The heterogeneous impact of college education on happiness by gender

Haeil Jung, Jung ah Gil

Research output: Contribution to journalArticlepeer-review


Objective: This study examines the heterogeneous impacts of college education on happiness by gender. Methods: To yield unbiased impact estimates, we take advantage of a natural experiment known as the graduation quota program, which suddenly and massively expanded the opportunities to attend college in the early 1980s in South Korea. Using whether the birth cohorts were exposed to the graduation quota program as an instrumental variable (IV), this study estimates the longer-term effects of college education on happiness by gender. Results: The estimated local average treatment effect by the IV analysis indicates that men who were induced to attend college by the graduation quota program became happier. However, there was no noticeable impact on women's happiness. Conclusions: Considering that the subjective happiness in our study was measured in their late 30s and 40s, the impact of college on happiness seems to be long-lasting for men but not for women.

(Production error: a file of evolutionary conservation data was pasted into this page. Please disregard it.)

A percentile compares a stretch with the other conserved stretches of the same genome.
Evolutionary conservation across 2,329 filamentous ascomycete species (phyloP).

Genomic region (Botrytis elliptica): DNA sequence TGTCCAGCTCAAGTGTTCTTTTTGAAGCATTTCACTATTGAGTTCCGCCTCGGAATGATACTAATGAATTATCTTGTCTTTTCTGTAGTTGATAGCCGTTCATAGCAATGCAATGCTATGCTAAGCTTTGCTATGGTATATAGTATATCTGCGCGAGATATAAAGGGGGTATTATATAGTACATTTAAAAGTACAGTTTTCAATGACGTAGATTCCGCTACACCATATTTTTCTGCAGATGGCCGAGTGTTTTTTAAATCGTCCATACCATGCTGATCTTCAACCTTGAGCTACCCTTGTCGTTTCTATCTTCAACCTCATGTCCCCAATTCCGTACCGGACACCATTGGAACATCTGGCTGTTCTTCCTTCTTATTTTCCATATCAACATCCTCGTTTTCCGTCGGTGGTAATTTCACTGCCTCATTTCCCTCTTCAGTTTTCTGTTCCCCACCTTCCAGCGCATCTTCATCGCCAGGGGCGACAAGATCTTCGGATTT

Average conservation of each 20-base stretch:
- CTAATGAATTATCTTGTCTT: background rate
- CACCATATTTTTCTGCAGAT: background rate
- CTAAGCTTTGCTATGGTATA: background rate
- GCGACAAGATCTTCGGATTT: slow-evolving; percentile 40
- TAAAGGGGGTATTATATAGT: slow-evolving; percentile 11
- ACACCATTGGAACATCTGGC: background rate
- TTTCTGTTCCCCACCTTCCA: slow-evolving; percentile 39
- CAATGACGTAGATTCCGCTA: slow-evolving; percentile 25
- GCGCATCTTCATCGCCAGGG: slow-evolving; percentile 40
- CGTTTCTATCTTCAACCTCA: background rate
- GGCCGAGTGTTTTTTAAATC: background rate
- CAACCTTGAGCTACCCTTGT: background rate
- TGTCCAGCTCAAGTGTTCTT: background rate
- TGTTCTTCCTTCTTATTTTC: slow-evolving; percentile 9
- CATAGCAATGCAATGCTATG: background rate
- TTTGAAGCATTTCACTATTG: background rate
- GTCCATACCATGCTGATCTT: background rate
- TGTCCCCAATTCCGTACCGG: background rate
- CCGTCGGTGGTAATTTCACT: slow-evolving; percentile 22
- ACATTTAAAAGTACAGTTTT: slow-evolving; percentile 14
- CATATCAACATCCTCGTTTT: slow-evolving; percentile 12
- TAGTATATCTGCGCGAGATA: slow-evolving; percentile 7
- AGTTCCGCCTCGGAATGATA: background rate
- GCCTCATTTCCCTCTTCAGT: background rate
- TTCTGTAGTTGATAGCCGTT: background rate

Original languageEnglish
Pages (from-to)311-326
Number of pages16
JournalSocial Science Quarterly
Issue number2
Publication statusPublished - 2024 Mar

Bibliographical note

Publisher Copyright:
© 2024 by the Southwestern Social Science Association.


  • college education
  • gender
  • graduation quota program
  • happiness
  • natural experiment

ASJC Scopus subject areas

  • General Social Sciences


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